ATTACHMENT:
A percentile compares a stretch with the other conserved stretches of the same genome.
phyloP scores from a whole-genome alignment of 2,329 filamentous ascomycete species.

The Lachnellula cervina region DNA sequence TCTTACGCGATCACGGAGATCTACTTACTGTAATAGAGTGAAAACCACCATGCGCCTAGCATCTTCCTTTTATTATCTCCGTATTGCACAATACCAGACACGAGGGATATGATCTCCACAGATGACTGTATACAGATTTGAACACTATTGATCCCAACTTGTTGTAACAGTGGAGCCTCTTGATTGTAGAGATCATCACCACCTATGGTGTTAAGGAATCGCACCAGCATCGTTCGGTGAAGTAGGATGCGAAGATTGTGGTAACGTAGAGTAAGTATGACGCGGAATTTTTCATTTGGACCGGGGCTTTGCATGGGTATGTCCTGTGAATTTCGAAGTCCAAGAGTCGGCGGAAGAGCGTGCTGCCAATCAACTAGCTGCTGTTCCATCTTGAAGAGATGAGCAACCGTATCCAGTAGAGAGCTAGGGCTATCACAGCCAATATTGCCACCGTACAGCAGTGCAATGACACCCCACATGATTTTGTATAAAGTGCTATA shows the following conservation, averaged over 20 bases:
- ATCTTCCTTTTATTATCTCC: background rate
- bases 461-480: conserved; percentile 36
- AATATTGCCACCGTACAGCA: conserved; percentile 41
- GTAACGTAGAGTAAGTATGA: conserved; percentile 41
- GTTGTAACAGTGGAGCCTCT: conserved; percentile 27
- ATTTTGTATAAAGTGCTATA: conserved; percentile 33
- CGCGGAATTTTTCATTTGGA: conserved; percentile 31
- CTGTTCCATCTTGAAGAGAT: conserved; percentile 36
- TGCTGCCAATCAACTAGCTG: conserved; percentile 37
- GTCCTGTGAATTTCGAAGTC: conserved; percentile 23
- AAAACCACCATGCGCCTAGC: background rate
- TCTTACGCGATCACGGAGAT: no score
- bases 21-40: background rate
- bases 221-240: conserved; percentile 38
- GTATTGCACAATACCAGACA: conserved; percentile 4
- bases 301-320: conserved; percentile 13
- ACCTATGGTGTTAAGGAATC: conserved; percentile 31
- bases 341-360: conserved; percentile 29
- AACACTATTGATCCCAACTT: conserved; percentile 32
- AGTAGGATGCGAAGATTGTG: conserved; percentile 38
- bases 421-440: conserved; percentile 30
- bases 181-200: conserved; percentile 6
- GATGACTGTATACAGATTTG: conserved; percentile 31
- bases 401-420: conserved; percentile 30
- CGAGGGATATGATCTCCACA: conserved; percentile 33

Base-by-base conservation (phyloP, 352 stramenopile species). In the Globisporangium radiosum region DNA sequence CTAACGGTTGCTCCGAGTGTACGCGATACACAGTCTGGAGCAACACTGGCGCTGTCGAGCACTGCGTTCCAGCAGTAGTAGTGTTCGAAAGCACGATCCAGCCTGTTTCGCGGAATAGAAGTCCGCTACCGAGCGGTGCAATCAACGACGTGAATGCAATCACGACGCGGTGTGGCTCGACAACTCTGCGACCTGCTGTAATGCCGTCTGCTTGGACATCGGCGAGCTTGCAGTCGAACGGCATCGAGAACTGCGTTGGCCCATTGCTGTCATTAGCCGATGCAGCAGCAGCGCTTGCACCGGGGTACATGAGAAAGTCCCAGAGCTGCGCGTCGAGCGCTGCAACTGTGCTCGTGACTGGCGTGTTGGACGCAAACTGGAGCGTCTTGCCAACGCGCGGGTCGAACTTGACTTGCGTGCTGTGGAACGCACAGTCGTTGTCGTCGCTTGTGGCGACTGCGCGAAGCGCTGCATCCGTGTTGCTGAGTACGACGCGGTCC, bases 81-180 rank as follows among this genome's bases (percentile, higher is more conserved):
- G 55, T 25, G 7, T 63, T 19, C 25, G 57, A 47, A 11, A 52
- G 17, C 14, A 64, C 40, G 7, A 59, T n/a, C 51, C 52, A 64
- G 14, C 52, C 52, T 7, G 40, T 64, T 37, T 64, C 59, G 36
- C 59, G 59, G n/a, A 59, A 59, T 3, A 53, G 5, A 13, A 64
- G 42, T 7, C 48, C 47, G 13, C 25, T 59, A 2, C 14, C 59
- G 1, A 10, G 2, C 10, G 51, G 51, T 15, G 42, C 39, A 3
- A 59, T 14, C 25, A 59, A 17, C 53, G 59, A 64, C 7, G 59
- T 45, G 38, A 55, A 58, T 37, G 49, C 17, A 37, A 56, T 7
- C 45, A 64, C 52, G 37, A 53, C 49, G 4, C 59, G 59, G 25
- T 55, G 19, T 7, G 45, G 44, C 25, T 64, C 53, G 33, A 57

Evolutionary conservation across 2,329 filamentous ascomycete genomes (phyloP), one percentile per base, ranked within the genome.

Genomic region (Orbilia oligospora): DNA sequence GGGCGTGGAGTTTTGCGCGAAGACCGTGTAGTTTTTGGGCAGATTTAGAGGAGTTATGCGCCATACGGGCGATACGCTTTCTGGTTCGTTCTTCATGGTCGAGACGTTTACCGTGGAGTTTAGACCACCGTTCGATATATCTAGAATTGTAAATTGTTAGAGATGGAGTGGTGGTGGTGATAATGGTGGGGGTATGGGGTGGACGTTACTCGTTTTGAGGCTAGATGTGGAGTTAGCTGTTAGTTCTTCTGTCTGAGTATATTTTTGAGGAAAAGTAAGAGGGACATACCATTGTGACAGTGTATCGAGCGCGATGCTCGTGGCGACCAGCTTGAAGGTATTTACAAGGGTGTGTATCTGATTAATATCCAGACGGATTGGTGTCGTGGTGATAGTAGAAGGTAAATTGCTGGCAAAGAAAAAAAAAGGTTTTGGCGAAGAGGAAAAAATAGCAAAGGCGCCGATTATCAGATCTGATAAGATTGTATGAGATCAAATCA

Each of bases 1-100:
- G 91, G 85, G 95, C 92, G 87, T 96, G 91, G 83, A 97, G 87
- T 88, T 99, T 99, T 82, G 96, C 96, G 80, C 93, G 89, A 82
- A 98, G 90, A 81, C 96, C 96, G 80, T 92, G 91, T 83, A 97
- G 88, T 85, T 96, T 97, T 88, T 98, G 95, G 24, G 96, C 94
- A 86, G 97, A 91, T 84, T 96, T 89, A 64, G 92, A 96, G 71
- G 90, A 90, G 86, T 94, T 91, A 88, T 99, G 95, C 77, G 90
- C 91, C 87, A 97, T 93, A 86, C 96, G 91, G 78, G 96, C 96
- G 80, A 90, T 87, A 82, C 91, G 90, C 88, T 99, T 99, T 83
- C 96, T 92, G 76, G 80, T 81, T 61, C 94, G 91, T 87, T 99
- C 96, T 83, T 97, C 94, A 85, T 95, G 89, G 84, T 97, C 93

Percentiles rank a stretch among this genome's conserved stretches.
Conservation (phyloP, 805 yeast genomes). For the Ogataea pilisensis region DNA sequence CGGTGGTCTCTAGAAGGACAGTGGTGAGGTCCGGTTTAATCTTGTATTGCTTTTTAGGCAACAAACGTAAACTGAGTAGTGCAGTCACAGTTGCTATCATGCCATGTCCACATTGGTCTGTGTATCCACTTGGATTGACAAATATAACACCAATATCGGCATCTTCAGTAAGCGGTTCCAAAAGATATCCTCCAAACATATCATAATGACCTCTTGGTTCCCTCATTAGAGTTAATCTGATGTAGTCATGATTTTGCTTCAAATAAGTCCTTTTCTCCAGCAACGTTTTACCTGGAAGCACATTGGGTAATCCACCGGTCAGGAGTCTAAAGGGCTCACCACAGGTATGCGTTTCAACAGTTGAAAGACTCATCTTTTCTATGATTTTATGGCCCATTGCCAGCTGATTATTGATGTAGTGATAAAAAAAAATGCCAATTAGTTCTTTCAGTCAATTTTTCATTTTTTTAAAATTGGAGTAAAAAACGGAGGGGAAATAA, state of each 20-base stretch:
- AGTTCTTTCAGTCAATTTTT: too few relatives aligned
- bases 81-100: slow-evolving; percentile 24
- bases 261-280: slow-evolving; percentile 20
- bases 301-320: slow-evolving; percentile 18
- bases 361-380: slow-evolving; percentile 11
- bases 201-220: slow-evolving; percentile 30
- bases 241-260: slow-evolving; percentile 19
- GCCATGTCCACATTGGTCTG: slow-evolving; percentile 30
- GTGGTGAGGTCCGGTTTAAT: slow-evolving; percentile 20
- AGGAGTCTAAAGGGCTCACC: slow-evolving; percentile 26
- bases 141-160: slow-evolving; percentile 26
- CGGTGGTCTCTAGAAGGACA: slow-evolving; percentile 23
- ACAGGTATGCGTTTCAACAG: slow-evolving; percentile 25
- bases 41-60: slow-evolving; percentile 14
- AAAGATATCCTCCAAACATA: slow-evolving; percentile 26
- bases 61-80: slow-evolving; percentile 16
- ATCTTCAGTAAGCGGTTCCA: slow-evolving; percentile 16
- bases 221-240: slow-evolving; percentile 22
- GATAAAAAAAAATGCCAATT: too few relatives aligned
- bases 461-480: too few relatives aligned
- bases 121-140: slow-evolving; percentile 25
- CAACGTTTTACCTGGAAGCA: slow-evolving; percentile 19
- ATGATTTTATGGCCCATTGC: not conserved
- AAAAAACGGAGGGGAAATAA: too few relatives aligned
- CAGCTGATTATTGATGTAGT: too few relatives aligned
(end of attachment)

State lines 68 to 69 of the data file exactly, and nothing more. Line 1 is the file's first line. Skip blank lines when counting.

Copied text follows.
- bases 41-60: slow-evolving; percentile 14
- AAAGATATCCTCCAAACATA: slow-evolving; percentile 26